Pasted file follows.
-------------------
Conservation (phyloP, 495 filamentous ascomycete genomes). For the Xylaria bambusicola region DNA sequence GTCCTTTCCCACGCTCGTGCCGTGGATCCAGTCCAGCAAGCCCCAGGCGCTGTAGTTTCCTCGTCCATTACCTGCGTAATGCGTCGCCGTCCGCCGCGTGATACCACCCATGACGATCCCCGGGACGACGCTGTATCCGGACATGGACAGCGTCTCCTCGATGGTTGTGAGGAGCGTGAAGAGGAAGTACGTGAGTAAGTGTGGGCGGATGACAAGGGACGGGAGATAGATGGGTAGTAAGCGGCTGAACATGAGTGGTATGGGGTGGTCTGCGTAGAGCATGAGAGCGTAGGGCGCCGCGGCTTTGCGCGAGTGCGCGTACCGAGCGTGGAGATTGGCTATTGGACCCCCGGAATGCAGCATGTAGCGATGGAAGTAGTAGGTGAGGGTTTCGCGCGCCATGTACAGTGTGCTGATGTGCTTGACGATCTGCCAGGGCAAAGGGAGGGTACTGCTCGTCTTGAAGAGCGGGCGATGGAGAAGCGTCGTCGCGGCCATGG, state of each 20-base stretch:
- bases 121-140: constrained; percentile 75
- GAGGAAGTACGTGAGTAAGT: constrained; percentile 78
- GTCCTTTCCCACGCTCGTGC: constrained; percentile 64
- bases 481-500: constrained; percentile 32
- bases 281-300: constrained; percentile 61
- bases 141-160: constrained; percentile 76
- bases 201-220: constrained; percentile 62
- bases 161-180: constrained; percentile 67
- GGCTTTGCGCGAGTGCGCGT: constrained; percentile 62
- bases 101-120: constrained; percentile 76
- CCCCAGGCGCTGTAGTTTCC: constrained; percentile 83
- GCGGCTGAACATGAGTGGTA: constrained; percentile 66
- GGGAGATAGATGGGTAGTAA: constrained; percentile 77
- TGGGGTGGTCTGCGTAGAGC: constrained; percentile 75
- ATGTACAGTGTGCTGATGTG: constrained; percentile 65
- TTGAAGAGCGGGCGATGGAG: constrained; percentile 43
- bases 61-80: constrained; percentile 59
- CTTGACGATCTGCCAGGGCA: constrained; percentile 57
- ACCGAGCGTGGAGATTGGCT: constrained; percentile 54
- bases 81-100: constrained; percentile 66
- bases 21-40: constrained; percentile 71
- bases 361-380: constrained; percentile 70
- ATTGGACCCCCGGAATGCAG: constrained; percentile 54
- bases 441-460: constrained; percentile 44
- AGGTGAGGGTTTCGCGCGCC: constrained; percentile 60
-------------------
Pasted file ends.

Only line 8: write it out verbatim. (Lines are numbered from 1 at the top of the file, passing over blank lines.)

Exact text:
- bases 201-220: constrained; percentile 62